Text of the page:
• ITVI.USA
    12,371.230
    1,536.990
    14.2%
  • OTRI.USA
    15.950
    0.050
    0.3%
  • OTVI.USA
    12,358.510
    1,529.980
    14.1%
  • TLT.USA
    2.650
    -0.050
    -1.9%
  • TSTOPVRPM.ATLPHL
    2.630
    0.110
    4.4%
  • TSTOPVRPM.CHIATL
    1.910
    0.050
    2.7%
  • TSTOPVRPM.DALLAX
    1.250
    -0.060
    -4.6%
  • TSTOPVRPM.LAXDAL
    2.390
    0.130
    5.8%
  • TSTOPVRPM.PHLCHI
    1.330
    0.070
    5.6%
  • TSTOPVRPM.LAXSEA
    2.750
    0.020
    0.7%
  • WAIT.USA
    103.000
    -17.000
    -14.2%
  • ITVI.USA
    12,371.230
    1,536.990
    14.2%
  • OTRI.USA
    15.950
    0.050
    0.3%
  • OTVI.USA
    12,358.510
    1,529.980
    14.1%
  • TLT.USA
    2.650
    -0.050
    -1.9%
  • TSTOPVRPM.ATLPHL
    2.630
    0.110
    4.4%
  • TSTOPVRPM.CHIATL
    1.910
    0.050
    2.7%
  • TSTOPVRPM.DALLAX
    1.250
    -0.060
    -4.6%
  • TSTOPVRPM.LAXDAL
    2.390
    0.130
    5.8%
  • TSTOPVRPM.PHLCHI
    1.330
    0.070
    5.6%
  • TSTOPVRPM.LAXSEA
    2.750
    0.020
    0.7%
  • WAIT.USA
    103.000
    -17.000
    -14.2%
BusinessLogisticsNewsSupply Chains

Commentary: How digital transformation builds supply chain resilience

The views expressed here are solely those of the author and do not necessarily represent the views of FreightWaves or its affiliates. 

Meta-description: C-suite executives often use supply chain resilience, agility and flexibility interchangeably, but what do they mean and have to do with digital transformation?

How often do you really think about digital transformation? Digital transformation is everywhere – even in the palm of your hand. But, its true applications continue to fall short of what companies promised and how they claim to save money at the cost of more time managing another system. That’s The Dark Con of Lite Digital Transformation – saving money at the expense of soaring labor costs and headaches. In reality, digital transformation applied the right way can provide a protective, recoverable effect for supply chains of all sizes, and while it’s easy to blanket the whole industry as disrupted after COVID-19, let’s take another look.

As reported by Deloitte in its 2017 “global extended enterprise risk management survey, 74% of surveyed organizations have faced a disruptive event with third parties in the last three years. As many as one in five have experienced a complete third-party failure or an incident with major consequences. Social media has accelerated the velocity of information to warp speed. This means that issues with certain suppliers can go from minuscule to calamitous in no time.”

Clearly, major disruptors happen to many more companies than what is reported, so let’s take a look into what digital transformation is supposed to be and how it builds true supply chain resilience.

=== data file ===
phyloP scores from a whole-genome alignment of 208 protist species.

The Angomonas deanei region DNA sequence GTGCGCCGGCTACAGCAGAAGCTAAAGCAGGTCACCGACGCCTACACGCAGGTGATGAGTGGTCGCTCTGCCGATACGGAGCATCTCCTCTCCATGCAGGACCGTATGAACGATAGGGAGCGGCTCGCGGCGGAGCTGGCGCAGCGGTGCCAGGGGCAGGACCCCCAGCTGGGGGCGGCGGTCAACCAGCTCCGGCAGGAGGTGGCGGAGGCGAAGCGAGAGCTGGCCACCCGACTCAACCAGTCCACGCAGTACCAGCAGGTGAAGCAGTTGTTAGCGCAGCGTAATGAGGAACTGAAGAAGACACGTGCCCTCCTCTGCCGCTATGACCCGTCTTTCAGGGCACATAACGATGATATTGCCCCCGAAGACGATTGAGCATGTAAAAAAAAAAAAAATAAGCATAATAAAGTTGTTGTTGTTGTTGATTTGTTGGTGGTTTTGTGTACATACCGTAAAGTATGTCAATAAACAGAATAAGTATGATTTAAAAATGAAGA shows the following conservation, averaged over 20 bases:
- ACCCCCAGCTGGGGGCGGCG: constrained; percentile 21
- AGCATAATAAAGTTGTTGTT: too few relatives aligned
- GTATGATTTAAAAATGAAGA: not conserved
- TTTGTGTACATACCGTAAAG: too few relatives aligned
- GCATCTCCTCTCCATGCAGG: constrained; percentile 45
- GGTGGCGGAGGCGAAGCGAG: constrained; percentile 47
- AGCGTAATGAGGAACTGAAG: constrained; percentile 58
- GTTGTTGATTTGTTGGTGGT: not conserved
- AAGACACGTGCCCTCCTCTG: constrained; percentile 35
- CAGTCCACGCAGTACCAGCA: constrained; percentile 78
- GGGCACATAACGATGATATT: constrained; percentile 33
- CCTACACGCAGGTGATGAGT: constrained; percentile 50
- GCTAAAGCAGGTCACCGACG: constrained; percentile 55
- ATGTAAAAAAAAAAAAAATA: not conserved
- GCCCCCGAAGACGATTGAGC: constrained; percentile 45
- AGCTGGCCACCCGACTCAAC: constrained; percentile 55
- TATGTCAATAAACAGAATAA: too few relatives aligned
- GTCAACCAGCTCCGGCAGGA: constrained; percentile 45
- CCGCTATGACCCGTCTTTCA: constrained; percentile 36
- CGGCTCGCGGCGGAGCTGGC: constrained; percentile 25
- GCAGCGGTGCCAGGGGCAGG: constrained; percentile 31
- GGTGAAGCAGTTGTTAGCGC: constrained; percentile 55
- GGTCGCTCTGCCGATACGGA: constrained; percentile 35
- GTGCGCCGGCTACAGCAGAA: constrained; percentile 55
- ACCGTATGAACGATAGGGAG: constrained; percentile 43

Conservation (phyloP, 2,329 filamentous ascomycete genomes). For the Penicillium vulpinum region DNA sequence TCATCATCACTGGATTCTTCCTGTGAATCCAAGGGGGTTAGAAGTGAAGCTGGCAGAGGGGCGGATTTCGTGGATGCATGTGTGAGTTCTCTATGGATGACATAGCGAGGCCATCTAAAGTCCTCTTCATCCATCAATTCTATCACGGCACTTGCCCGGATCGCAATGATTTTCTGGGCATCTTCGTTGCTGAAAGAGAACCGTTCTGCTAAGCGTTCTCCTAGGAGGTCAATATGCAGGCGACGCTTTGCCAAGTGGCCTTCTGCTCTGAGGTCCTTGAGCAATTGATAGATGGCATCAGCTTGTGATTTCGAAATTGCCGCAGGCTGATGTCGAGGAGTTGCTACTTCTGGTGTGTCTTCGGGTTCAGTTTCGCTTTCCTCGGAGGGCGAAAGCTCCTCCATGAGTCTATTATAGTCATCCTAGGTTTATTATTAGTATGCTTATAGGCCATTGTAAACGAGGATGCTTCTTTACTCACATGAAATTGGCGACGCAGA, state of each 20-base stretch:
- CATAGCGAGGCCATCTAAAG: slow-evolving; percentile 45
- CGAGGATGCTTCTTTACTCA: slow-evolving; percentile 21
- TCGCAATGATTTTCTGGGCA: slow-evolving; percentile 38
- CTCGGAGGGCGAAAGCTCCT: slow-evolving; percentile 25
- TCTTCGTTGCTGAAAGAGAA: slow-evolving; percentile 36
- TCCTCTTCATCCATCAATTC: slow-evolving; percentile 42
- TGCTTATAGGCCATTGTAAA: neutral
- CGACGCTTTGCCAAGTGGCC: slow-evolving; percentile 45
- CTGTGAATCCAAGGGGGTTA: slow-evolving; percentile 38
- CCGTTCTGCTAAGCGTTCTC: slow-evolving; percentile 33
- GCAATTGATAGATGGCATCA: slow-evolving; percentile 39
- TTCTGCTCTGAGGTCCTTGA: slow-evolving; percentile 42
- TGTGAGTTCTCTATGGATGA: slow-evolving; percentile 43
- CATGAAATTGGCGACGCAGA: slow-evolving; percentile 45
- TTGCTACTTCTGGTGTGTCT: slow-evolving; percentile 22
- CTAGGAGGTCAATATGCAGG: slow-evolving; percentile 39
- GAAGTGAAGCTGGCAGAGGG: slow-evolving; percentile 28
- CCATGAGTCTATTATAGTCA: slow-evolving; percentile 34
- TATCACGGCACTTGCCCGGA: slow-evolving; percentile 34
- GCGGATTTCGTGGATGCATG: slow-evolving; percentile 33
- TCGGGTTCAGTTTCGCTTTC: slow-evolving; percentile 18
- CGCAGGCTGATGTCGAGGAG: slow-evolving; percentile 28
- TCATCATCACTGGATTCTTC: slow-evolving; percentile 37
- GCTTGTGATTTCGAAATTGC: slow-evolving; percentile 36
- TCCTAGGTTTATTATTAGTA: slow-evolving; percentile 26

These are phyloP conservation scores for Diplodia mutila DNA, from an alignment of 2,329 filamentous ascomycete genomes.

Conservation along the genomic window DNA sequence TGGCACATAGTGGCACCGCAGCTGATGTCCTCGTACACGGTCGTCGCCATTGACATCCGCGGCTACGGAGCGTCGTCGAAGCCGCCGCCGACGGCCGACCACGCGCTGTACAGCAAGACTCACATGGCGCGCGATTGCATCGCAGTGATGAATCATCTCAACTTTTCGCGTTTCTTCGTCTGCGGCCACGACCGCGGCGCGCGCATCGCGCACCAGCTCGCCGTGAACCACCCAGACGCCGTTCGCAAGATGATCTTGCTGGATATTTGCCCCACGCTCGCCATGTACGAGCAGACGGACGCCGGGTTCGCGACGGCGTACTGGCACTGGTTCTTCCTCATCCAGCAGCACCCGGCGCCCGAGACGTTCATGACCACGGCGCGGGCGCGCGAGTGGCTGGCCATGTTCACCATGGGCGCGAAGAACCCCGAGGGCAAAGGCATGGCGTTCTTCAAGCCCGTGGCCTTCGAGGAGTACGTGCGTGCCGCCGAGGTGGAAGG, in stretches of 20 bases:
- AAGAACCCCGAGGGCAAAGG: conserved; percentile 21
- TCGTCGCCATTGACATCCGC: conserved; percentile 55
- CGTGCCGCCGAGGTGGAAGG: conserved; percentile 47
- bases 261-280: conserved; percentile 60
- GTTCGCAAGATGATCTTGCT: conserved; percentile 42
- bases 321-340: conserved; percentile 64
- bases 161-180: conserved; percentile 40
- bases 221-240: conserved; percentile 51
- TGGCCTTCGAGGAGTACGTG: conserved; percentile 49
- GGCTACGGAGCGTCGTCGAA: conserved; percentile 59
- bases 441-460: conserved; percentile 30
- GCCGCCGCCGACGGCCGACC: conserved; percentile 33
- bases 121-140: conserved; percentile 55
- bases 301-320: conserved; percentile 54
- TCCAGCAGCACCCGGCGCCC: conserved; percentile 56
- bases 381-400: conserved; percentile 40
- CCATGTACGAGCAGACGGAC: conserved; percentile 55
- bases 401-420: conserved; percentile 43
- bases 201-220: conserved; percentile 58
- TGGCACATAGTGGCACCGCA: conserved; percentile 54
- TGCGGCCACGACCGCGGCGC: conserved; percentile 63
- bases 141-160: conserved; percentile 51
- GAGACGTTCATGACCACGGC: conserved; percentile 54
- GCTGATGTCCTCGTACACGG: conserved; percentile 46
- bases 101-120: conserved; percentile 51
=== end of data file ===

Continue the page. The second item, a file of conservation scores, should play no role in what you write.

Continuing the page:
All modes of transportation can be part of global supply chains.
(Photo credit: Jim Allen/FreightWaves)

Digital transformation contributes to faster management

Digital transformation of supply chains enables resilience through faster management. Instead of relying on an assumption, increased visibility and transparency into operations allows leaders and managers to make real-time decisions that affect order status and help to prevent disruption. As reported by Supply Chain Digital, “Supply chain visibility is an effective way to gain real-time information about business operations such as order statuses. Using the right kind of visibility tool for your operations could have a considerable impact on the velocity of a supply chain, a result of having immediate access to information required. [This is] A capability which is extremely important for those looking to complete multiple same-day delivery orders.”

Faster decision making is essential. Period.

Supply chain resilience hinges on timely intervention

Supply chain resilience also relies on the ability to intervene when things go wrong. Unfortunately, lacking digitization within the supply chain leads to losses and greater risk for disruption. Furthermore, the rate of lacking digitization is more severe than meets the eye. As reported by McKinsey & Company, “the average supply chain has a digitization level of 43%, the lowest of five business areas that were examined. A mere 2% of the surveyed executives said the supply chain is the focus of their digital strategies. Are their priorities misplaced? Perhaps. The same McKinsey research suggests that, on average, companies that aggressively digitize their supply chains can expect to boost annual growth of earnings before interest and taxes by 3.2% – the largest increase from digitizing any business area – and annual revenue growth by 2.3%.”

Digitized communications and automated alerts enable management by exception